Granted, “Vice” is a bit, ahem, oddball, but many academy members love it because it reminds them of their quirky youth. It’s a stoner comedy set in 1970s California, telling the tale of a pot-puffing private investigator (Joaquin Phoenix), who tries to get to the bottom of a conspiracy involving his missing ex-girlfriend (Katherine Waterston). It’s a dizzy, psychedelic film where the confusing plot may be almost beside the point.
But it’s also the first film anyone has ever dared to make from a novel by famed author Thomas Pynchon, who is widely celebrated in literary circles for his dense, complex prose. That fact alone may win Anderson some bonus points with academy voters, who already love him, especially his fellow writers.
Anderson is a five-time Oscar nominee, and three of those were for writing. He earned Original Screenplay bids for his breakthrough films “Boogie Nights” (1997) and “Magnolia” (1999), and then he hit pay dirt in 2007 with “There Will Be Blood,” which earned him nominations for Picture, Director, and Adapted Screenplay.
After that Oscars breakthrough, the relative shortfall of “The Master” in 2012 can be considered a bit of a disappointment; it earned acting nominations for lead actor Phoenix and supporting stars Amy Adams and Philip Seymour Hoffman, but Anderson wasn’t nominated in any category.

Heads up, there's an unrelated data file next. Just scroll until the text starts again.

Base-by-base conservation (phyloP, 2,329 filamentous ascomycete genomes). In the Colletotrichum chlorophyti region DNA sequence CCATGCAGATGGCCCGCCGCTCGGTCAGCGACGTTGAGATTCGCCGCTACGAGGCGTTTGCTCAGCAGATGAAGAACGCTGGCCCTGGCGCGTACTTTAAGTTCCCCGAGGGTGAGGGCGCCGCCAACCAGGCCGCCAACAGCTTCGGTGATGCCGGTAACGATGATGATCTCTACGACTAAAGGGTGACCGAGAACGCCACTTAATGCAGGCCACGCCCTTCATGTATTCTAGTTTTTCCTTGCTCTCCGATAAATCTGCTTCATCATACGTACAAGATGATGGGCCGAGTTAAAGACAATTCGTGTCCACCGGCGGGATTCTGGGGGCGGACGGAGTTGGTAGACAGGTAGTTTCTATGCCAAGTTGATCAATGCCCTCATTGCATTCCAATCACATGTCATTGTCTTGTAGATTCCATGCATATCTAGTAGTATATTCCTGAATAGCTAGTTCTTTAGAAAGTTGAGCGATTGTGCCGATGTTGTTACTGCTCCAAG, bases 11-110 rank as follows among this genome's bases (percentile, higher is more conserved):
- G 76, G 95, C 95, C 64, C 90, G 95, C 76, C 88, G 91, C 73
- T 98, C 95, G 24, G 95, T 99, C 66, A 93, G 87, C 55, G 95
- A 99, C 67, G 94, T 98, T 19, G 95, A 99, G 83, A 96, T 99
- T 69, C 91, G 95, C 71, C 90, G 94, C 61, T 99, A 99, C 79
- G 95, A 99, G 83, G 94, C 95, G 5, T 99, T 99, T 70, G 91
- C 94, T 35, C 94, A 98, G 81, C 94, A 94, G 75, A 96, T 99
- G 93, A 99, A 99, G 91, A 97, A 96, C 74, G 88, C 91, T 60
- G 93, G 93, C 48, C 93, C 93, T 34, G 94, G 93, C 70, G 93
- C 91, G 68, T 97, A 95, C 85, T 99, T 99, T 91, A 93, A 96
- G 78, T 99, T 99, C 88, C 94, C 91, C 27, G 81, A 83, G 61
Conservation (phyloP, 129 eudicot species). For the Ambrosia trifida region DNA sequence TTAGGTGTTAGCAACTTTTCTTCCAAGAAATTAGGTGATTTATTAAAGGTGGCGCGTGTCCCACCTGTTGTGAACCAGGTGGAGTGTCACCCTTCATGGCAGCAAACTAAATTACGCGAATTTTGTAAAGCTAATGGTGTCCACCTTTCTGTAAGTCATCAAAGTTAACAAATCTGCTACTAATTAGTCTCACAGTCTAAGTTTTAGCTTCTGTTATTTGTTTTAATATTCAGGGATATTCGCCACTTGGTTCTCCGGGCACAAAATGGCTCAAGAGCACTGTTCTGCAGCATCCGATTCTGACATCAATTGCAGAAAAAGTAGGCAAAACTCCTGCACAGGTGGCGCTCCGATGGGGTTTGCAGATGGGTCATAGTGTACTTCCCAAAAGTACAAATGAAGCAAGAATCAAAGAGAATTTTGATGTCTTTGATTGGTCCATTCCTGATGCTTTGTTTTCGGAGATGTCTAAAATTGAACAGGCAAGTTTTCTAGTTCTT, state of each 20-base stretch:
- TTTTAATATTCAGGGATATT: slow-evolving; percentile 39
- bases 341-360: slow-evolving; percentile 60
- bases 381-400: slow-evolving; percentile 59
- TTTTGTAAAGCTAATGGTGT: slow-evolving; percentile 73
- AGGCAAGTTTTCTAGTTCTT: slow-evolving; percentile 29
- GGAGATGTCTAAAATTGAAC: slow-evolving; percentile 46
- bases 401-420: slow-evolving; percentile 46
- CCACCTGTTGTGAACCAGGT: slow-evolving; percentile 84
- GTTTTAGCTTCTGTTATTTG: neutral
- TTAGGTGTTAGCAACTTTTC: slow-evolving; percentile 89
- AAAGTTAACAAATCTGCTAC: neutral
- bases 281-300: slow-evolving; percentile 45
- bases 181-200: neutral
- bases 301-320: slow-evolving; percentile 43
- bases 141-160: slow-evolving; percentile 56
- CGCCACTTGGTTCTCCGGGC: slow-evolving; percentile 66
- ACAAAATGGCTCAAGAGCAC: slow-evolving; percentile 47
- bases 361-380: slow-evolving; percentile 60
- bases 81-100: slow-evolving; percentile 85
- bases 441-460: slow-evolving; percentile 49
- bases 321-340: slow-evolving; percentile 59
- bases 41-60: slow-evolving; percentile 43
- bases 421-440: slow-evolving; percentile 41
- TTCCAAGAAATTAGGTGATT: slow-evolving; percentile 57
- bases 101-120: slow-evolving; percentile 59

Back in October and November, “Inherent Vice” floated between the fourth and fifth slots in the predictions by our Experts. Recently, it dropped to sixth place, but that puts it within striking distance of a nomination as it competes against “Wild” and “American Sniper” for that precious fifth spot.
Curiously, it’s common for films to be nominated only for their screenplays and nothing else. In recent years, “Before Midnight” (2013), “Moonrise Kingdom” (2012), “The Ides of March” (2011), “Margin Call” (2011), and “Another Year” (2010) all earned screenwriting bids as their only nominations. That’s because screenwriting is split into two categories, and the top Best Picture contenders aren’t always evenly distributed between them.
That helps “Inherent Vice.” It’s an adapted script, and this year, most of the top Best Picture hopefuls are original scripts: “Boyhood,” “Birdman,” “Foxcatcher,” “The Grand Budapest Hotel,” “Mr. Turner,” “Nightcrawler,” “Selma,” and “Whiplash” are all originals.
“Inherent Vice” is a divisive film. Some people hate it, but it scores highly at Metacritic (81) and Rotten Tomatoes (71). The passionate support of a select few can help push it over the top, especially among elite Hollywood writers who have nominated Anderson thrice before.
Do you think “Inherent Vice” will be nominated for Best Adapted Screenplay? Use our drag-and-drop menu to make your predictions, or click here to enter your picks in all Oscar categories, as well as Golden Globes, Critics’ Choice, Independent Spirit Awards, and more.